Mobile wallets are coming – that is a certainty, some experts say.
But just about everything else around this issue remains uncertain as credit unions, banks, and merchants scramble to attempt to keep pace with a fast evolving marketplace.
For some, the idea is captivating: replace cash and leather wallets with a mobile phone that, increasingly, many of us carry just about everywhere. More tantalizing still is that a phone has intelligence a leather wallet never could. It knows with precision where it is and when properly programmed, can become a vehicle for delivering targeted offers and deals.
Mobile wallets are also capable of tracking rewards points, loyalty programs, and the rest of the analog marketing tools now typically scattered across multiple membership cards.
With a smartphone, this all can become one-stop purchasing and that may be why many leading financial institutions are eyeing the possible emergence of the so-called mobile wallet.
“A mobile wallet is in our plans. But we are not there yet,” said Tim Grove, vice president of system development at the $1.4 billion EECU in Fort Worth, Texas. “There is more talk than action in this market. We are watching for where the market moves.”
The paradox, however, is that the urgency around mobile wallets is growing, said Peter Olynick, a practice leader at consulting firm Carlisle & Gallagher in Charlotte, N.C., which recently completed an in-depth survey of consumer attitudes about mobile wallets. Forty-eight percent of the respondents indicated a desire for a mobile wallet.
“We are seeing strong interest in digital wallets from the young and the affluent,” Olynick said.
Amid the uncertainties, he pointed out that momentum is growing for digital wallets. Olynick pointed to the Isis pilot, which involves large banks, Verizon, T-Mobile, and AT&T, that will put Near Field Communication (NFC) wallet modalities to the test in Austin, Texas and Salt Lake City this summer.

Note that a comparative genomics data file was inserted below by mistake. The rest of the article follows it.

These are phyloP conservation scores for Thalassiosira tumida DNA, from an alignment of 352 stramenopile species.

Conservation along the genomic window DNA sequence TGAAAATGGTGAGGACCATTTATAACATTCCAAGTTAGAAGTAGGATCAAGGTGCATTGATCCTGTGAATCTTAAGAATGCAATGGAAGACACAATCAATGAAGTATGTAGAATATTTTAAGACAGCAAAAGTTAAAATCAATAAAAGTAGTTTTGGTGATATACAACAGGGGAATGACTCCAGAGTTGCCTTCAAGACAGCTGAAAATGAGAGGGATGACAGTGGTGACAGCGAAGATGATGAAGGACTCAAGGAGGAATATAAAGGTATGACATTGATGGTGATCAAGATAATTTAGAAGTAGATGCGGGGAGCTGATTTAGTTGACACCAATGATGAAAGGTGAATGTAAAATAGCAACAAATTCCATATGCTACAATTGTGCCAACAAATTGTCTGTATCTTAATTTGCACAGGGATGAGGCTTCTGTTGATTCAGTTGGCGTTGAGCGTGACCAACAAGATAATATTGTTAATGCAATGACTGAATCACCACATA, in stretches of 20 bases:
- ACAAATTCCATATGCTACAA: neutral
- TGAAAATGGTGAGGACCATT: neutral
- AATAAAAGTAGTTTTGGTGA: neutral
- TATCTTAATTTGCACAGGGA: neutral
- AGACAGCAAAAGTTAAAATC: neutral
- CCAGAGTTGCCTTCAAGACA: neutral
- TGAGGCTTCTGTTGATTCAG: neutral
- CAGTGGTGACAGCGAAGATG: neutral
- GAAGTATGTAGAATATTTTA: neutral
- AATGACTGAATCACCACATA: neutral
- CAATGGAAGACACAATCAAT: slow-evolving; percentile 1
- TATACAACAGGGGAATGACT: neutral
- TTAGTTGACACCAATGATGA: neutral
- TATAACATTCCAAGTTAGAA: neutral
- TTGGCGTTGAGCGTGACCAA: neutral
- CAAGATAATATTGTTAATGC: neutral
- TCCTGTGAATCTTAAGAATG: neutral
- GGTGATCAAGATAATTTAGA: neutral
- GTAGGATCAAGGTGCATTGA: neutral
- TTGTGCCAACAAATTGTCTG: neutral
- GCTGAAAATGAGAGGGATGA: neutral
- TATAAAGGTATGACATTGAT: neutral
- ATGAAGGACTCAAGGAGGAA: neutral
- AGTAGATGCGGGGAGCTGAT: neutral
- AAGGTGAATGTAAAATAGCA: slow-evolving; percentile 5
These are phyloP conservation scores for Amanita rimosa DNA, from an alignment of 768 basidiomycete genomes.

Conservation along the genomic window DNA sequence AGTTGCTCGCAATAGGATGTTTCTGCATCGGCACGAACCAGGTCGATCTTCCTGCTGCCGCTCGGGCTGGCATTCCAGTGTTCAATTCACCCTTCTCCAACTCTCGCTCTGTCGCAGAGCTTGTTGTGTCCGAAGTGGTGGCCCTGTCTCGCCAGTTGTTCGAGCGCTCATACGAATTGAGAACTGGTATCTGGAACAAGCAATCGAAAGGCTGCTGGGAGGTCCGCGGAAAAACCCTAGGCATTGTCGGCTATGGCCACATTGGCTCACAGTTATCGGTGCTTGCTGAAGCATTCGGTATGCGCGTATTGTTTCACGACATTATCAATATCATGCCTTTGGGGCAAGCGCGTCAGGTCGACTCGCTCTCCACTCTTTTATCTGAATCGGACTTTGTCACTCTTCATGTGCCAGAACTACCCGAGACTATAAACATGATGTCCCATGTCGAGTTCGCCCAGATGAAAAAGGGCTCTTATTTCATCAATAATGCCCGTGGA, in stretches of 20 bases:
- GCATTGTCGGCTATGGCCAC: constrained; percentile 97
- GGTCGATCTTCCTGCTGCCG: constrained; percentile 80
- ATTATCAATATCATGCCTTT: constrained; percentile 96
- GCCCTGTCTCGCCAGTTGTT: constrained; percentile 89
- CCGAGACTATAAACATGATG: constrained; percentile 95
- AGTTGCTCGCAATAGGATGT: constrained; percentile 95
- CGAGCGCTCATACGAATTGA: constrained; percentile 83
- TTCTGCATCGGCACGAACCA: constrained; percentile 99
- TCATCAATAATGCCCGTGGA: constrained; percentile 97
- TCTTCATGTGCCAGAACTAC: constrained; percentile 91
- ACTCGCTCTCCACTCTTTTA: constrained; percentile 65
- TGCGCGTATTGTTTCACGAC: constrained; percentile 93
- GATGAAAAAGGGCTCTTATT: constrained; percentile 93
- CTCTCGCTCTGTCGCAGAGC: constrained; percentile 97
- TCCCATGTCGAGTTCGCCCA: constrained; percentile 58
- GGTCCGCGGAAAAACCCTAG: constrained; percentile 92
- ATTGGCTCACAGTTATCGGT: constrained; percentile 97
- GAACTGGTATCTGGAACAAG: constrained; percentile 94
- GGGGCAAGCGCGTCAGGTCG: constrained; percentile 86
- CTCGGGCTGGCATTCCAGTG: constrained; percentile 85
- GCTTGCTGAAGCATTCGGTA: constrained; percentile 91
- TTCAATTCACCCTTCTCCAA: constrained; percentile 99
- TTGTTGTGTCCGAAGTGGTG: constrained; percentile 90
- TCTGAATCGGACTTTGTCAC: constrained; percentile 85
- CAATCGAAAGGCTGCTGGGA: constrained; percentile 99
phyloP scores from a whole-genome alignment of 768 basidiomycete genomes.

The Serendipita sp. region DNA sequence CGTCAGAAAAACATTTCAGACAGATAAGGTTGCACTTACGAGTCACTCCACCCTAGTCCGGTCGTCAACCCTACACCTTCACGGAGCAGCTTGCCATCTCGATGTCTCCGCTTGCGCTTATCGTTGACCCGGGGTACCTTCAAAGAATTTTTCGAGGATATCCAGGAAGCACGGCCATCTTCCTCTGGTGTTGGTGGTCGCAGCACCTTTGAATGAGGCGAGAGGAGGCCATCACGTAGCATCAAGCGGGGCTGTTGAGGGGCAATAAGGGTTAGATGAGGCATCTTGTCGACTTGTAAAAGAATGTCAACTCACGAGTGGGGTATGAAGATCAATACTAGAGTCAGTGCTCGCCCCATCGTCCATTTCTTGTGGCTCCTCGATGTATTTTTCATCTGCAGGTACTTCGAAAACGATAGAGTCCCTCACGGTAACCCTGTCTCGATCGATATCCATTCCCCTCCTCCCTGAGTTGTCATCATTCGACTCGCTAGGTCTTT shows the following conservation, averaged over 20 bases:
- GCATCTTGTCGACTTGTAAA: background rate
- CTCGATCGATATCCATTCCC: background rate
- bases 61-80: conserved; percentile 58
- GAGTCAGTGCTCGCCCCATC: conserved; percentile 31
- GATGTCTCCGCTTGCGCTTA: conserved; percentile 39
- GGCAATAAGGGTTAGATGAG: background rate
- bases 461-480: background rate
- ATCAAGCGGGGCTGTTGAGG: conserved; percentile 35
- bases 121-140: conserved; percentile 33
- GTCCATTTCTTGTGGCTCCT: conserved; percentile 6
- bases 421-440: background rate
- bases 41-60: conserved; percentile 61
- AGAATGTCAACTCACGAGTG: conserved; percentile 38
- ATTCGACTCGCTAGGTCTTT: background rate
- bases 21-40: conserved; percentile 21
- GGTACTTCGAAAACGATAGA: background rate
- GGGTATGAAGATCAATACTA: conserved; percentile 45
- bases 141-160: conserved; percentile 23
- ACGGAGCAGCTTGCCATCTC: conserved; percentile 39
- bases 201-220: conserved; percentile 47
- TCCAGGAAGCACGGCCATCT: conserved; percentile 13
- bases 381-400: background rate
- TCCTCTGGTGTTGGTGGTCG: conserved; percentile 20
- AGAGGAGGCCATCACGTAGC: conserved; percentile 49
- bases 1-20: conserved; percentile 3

Olynick also underlined that the stakes for financial institutions, including credit unions, may be high and perilous. According to the Carlisle & Gallagher survey, traditional financial institutions are at risk of losing the mobile payments space to nonbank competitors such as PayPal, Google and Apple.
Similar findings emerge in a recently announced study by financial services firm Sterne Agee. “It is inevitable that we will be using mobile phones as wallets,” said Greg Smith, an analyst with the firm. “We are at a pivotal time. Everybody wants to own this space: financial institutions, wireless networks, credit card companies.”
He added that the question in his mind is: “Will financial institutions be disintermediated?”
That question is exactly why EECU, for instance, has decided to stake out a vantage point to closely eye mobile wallets, Grove said.
Likewise is heard from John Worthington, a senior vice president at Security Service Federal Credit Union, a $6.7 billion institution in San Antonio. He admitted that, for the present, SSFCU is focused on rolling out a conventional suite of mobile apps but it is doing so with its eyes firmly on a later introduction of advanced mobile wallet capabilities.
“A mobile wallet will be very beneficial to us and our members down the road,” said Worthington who declined to fix a precise timetable for debut of these services. But he stressed that for SSFCU, the appeal is that a mobile wallet will let the credit union get involved in in-store payments.
One complication in embracing mobile wallets is that, right now, there is a significant lag in smartphone adoption of NFC chips, which most experts had touted as the probable winning technology. Theories abound with some experts suggesting that the battery drain exerted by NFC has persuaded Apple and other leading phone makers to back off deployment (assertions neither confirmed nor denied by Apple). But the plain reality is that NFC no longer can be seen as the anointed winner in mobile wallets, according to some experts.
Javelin researcher Mary Monahan, an executive vice president at the San Francisco firm, recently reported on what she said was as a very successful test of a cloud-based mobile wallet - from FIS - at the $2.4 billion State Employees Federal Credit Union in Albany, N.Y.
Instead of relying on information stored on an NFC chip, this wallet, where SEFCU employees paid for food at an employee cafeteria, consummated its purchases via QR codes, Monahan said.
Until more NFC phones and merchant terminals are available - and that timeframe is unknown, Monahan said “we will see more cloud-based wallets and this will get people more used to paying with their phones.”
As mobile wallets prep for entry, it’s still the when and the format that are open questions. In the meantime, some credit unions and other financial institutions are anxiously eyeballing the fluid terrain, industry watchers confirm.